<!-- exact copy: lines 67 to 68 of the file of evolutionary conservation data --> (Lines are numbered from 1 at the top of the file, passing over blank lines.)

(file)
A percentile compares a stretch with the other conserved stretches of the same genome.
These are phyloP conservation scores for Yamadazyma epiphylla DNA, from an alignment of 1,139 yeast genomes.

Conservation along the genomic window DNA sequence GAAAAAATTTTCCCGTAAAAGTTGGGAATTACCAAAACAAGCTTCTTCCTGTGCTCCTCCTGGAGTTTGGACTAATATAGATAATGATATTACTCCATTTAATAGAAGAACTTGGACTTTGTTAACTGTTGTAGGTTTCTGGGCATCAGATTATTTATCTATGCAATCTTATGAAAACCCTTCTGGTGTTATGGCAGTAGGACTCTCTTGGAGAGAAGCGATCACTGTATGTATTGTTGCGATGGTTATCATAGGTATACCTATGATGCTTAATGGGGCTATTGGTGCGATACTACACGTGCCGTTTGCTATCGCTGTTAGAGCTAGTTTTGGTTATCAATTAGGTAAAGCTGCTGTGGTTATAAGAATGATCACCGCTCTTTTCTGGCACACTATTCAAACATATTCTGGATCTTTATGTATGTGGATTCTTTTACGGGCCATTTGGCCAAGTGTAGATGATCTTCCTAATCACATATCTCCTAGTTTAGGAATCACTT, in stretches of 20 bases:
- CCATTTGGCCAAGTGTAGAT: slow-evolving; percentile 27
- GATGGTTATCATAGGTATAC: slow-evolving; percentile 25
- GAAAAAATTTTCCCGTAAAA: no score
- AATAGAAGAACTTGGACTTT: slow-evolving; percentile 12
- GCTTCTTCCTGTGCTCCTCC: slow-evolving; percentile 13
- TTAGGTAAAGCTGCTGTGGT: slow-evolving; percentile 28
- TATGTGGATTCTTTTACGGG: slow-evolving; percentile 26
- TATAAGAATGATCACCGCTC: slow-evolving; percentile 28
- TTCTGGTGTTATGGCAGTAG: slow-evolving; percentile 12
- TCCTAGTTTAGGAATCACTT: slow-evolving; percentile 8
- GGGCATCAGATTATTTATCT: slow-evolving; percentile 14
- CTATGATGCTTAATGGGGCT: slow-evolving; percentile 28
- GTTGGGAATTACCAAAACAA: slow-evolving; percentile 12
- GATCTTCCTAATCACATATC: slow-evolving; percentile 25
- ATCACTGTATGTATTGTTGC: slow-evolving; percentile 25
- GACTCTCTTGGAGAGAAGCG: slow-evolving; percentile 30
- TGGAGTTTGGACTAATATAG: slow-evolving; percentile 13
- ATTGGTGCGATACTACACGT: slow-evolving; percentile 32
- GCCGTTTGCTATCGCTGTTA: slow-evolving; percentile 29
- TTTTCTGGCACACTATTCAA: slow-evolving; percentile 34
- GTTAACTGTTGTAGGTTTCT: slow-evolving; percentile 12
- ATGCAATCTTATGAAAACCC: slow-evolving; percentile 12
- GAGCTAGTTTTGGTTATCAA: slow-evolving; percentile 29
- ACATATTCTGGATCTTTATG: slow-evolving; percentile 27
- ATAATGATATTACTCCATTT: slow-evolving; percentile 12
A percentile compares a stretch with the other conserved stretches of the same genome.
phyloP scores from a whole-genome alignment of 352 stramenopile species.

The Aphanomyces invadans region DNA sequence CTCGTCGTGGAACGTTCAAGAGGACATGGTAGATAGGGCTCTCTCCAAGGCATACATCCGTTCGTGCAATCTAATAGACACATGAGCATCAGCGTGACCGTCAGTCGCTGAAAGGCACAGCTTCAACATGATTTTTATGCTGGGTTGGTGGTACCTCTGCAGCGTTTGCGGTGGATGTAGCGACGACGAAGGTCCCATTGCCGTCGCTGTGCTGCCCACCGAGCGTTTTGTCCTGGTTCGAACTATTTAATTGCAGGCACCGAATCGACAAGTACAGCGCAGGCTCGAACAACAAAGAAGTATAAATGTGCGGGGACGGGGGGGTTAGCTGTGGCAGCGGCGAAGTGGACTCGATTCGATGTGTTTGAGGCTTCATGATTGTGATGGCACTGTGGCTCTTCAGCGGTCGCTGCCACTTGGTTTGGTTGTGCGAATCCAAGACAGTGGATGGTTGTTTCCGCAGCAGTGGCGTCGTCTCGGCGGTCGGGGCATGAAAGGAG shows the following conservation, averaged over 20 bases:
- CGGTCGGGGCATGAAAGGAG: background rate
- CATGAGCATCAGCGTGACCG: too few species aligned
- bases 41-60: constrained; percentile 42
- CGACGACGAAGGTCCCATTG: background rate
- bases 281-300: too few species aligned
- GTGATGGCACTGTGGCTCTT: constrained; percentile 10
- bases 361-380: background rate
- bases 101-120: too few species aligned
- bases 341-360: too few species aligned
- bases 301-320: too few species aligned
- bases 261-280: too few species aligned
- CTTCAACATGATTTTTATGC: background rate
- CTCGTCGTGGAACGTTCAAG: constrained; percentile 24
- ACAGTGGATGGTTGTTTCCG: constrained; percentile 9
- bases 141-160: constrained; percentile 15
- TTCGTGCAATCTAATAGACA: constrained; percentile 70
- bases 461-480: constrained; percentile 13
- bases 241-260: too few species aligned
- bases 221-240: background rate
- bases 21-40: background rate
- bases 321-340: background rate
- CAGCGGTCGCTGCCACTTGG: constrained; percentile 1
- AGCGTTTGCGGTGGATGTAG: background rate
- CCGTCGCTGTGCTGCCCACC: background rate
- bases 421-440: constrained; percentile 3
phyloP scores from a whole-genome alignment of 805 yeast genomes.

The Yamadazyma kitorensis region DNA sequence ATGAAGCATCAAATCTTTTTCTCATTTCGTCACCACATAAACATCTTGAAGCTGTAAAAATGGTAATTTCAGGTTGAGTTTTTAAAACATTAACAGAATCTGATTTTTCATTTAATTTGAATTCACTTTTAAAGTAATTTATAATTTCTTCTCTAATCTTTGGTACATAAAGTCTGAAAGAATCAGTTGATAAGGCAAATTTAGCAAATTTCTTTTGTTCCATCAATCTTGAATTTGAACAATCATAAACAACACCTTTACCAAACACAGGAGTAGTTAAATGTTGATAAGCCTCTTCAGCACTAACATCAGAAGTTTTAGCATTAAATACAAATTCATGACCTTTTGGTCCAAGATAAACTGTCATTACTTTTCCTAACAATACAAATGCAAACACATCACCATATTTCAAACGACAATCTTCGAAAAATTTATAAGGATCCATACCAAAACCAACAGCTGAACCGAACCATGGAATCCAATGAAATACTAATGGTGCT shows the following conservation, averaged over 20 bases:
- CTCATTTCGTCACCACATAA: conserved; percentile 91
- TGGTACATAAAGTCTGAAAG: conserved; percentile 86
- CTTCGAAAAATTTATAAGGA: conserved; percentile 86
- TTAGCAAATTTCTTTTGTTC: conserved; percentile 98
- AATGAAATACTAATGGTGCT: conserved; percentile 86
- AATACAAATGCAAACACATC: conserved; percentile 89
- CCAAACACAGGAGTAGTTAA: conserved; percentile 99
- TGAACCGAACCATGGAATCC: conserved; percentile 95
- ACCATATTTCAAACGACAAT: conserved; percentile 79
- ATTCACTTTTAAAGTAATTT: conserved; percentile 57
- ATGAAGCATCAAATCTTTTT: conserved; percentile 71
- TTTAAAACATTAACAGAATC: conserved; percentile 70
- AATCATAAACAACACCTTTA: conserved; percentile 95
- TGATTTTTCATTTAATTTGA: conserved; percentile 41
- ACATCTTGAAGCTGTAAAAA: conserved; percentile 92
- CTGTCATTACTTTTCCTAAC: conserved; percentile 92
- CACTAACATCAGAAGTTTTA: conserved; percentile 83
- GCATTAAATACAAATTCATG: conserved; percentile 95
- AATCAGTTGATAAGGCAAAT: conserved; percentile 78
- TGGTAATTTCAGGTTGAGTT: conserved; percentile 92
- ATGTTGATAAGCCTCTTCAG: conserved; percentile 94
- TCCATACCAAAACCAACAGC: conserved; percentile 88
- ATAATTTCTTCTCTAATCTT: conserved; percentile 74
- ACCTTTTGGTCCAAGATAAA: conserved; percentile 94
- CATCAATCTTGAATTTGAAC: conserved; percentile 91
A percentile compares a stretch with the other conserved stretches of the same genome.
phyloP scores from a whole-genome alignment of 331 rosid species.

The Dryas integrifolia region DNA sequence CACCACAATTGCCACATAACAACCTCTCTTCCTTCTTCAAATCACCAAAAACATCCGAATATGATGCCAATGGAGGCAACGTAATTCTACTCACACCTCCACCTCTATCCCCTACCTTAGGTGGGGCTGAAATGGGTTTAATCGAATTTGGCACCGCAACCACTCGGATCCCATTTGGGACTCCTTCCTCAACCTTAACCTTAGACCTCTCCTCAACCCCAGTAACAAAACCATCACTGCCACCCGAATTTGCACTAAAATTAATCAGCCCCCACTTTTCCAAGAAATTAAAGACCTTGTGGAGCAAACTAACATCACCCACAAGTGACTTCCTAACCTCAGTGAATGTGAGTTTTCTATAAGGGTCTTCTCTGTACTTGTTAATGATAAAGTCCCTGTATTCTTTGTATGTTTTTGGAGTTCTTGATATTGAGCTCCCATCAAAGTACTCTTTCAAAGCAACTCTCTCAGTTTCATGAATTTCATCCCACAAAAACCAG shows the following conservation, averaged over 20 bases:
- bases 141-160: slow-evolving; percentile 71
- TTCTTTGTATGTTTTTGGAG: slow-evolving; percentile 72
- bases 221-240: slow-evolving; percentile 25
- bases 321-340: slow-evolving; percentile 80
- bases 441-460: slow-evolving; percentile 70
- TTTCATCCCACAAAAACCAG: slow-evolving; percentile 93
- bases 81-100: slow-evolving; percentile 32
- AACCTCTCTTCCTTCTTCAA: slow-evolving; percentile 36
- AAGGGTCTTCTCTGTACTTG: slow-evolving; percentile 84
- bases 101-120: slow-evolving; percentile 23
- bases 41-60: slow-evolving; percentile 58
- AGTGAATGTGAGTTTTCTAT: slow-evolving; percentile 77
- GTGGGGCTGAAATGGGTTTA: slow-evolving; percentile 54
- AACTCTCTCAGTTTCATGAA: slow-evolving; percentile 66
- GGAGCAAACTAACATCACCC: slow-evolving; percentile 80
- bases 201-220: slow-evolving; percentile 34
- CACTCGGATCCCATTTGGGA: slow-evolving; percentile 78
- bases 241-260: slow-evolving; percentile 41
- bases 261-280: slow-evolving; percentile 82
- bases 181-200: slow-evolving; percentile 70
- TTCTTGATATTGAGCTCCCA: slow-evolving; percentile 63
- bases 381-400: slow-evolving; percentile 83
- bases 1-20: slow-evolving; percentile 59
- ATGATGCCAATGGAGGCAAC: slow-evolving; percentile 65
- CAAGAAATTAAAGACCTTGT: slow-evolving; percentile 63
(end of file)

- ACCATATTTCAAACGACAAT: conserved; percentile 79
- ATTCACTTTTAAAGTAATTT: conserved; percentile 57